Until very recently, it seemed like thermal coal producers couldn't buy a break. Utility inventories were well above historical averages, prices were barely sufficient to break even, and demand continued to decline (as seen in the traffic numbers for major railroads). That's taken the price of Arch Coal (NYSE:ACI), the country's second-largest coal producer) down more than 90% over the past five years. Now it seems like there are some signs of life in the thermal coal market, but will the recovery be strong enough to meaningfully improve the fundamentals for this struggling coal producer?

Inventories Heading Down And Demand Heading Up?

Coal stock investors finally have a little good news to celebrate, as March marked a meaningful decline in utility coal inventories. While inventory levels were still about 18% above the 10-year average, there is reason to hope that maybe, for the first time in many years, inventories will reach normal levels.

Helping matters, it looks like the big coal-to-gas switch that defined 2011 and 2012 is starting to reverse. With Henry Hub natural gas above $4.10/MMbtu, Powder River Basin coal is once again very cost-effective and Illinois Basin coal is at least close to competitive. At the same time, adverse weather seems to be compromising hydro-power generation and leading to more coal demand.

SEE: Green Energy: Why We’re Still Not Using It

There's A Big “But”...

Unfortunately, it may be a little premature to assume that coal inventories are going to normalize and/or that coal prices are going to start marching back up. For starters, industry sources have estimated that there could be as much as 100 million tons in latent capacity in Powder River Basin coal waiting for higher prices.

With Arch management expecting a U.S. consumption increase of just 50 million tons in 2013 (versus 2012), that's a problem. I don't expect Arch, Peabody (NYSE:BTU), or Cloud Peak (NYSE:CLD) to act irresponsibly with their production, but the reality is that there's plenty of capacity to absorb demand and that could well limit price improvements. To that point, historical cost parity analysis would suggest fair value for PRB coal above $20 per ton with natural gas above $4, but that clearly isn't the case right now.

It's also worth noting that the very profitable met coal market is still in trouble. Met coal sells for about ten times as much as PRB coal at present, and Arch very much needs a better met coal market to generate stronger EBITDA. Unfortunately, met coal prices have been quite weak lately, and the comments from steel producers like Arcelor Mittal (NYSE:MT) (which is largely self-sufficient in met coal) don't suggest a huge turnaround in demand any time soon. What's more, the same problem exists in met coal as in PRB – a sizable amount of curtailed production that could hit the market and push prices back down pretty quickly.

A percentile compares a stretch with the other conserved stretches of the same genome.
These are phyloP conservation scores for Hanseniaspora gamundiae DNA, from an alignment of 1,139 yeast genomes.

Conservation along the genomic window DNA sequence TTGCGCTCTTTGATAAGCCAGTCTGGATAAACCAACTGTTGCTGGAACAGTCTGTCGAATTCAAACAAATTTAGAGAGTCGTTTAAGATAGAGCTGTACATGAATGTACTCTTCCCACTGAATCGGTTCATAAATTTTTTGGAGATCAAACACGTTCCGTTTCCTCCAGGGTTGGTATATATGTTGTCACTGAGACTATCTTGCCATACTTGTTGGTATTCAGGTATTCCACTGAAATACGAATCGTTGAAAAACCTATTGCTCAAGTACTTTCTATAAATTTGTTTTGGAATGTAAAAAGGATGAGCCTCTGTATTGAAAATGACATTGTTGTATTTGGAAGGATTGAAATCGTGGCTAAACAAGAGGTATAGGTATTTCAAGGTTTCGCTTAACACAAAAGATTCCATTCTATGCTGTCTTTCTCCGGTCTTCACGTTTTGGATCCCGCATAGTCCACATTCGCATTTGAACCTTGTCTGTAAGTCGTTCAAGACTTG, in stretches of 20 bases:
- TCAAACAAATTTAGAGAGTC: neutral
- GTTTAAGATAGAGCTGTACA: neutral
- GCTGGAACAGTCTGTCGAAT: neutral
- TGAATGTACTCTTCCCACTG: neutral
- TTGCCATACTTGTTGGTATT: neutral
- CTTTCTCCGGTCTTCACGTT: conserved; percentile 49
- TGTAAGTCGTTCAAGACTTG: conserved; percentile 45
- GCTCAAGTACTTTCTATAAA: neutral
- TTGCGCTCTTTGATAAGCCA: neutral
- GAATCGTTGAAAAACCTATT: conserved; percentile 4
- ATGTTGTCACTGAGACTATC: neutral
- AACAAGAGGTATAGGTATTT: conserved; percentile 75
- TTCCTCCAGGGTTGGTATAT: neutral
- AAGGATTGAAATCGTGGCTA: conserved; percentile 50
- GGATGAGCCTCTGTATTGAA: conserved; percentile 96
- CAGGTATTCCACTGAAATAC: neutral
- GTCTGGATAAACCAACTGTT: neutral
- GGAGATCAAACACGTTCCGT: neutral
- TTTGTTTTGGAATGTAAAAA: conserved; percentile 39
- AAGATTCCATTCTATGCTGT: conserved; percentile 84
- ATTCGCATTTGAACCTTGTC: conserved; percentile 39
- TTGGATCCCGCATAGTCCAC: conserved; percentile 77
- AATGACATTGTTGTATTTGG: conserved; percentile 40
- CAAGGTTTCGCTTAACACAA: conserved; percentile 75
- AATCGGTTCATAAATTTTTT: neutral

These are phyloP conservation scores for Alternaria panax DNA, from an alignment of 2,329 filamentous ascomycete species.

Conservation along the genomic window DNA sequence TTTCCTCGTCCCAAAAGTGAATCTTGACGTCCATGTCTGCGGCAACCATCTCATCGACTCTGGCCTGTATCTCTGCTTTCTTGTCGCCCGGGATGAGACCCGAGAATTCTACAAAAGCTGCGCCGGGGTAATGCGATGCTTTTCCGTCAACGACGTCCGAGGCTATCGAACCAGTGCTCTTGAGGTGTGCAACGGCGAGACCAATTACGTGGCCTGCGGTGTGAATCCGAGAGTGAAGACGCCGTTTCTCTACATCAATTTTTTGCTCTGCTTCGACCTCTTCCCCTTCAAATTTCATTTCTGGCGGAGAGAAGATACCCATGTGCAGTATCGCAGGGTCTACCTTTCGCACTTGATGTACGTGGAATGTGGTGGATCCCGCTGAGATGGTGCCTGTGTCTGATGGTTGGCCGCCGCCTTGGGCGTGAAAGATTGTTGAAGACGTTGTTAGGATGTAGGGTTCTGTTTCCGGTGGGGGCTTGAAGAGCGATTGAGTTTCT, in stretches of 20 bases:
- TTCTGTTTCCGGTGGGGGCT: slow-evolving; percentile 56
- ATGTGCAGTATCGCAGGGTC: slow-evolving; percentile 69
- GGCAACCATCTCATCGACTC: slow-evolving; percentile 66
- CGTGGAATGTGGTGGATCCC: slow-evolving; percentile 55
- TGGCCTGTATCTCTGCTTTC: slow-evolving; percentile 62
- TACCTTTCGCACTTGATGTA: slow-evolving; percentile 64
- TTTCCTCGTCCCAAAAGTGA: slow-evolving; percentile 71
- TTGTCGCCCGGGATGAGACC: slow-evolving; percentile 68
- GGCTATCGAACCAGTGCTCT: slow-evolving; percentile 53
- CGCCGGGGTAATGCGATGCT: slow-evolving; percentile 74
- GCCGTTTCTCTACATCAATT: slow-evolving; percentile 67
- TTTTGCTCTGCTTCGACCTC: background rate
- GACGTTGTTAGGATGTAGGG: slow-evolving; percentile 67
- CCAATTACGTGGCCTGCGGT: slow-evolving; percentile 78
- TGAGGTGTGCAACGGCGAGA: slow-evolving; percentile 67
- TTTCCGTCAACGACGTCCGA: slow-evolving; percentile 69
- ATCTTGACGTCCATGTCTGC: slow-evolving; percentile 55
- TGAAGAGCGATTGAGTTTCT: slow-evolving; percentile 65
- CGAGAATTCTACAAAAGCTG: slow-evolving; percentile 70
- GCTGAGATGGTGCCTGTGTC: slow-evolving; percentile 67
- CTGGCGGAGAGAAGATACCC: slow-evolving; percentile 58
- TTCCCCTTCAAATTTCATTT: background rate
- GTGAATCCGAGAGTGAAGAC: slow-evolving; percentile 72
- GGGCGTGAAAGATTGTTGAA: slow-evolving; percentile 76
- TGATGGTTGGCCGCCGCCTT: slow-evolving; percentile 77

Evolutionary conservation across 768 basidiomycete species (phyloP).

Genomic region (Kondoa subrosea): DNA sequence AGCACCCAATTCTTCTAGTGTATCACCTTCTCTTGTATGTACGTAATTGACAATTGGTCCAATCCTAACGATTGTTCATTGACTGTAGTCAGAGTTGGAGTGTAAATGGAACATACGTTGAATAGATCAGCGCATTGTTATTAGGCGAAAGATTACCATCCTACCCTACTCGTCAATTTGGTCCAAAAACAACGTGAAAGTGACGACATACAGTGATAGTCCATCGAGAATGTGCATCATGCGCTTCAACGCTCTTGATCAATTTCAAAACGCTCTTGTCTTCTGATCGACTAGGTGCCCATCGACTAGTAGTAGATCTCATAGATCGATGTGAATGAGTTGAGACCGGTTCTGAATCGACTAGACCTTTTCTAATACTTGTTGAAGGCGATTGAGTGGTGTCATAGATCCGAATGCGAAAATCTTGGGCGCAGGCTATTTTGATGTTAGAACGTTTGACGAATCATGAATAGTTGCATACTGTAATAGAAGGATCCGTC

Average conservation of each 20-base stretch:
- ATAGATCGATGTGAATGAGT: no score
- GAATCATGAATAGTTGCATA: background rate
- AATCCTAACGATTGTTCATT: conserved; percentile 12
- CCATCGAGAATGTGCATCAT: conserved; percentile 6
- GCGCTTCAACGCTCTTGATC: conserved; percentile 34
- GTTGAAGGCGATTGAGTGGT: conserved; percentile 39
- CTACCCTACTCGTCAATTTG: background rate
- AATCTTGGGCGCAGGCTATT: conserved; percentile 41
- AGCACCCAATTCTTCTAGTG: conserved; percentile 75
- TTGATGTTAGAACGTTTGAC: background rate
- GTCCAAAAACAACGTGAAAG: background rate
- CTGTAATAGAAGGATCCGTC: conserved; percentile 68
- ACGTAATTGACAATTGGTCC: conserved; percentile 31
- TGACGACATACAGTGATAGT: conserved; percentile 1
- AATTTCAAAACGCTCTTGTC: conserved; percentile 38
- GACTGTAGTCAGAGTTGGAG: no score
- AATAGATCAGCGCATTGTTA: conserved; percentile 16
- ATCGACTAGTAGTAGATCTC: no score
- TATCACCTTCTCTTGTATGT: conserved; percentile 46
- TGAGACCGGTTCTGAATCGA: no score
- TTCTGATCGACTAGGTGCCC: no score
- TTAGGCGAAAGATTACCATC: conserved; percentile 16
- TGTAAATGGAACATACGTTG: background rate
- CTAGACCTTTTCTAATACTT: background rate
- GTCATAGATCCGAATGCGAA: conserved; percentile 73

SEE: A Primer On Coal

Arch Coal Has Taken The Right Steps, But There's A Big Gap To Fill

Giving credit where due, I think Arch Coal management has handled this major downturn pretty well. The company made some nearly catastrophic mistakes back when the market was stronger (taking on a lot of debt to buy International Coal Group and its higher-cost Appalachian mines), but the company refinanced its debt back in 2012 and bought itself some time. Management also curtailed some of the highest-cost mines, and per-ton cash costs were down 11% for the first quarter of 2013. To that end, Arch Coal's cash costs for thermal coal and met coal are pretty solid relative to Peabody, Cloud Peak, Consol (NYSE:CNX), and James River (Nasdaq:JRCC).

The question, though, is whether there are many worthwhile levers left to pull. Over the long term, Arch Coal could perhaps benefit from cost reductions tied to technology and automation, but comments from companies like Komatsu (OTC:KMTUY) would seem to suggest that a lot of that innovation is still on the drawing board. In the meantime, I'm not sure there's a lot for management to do but wait and hope that the cyclical coal markets start moving back up and allow the company to generate the EBITDA it needs to repay debt and fund worthwhile dividends.

SEE: Evaluating A Company’s Management

The Bottom Line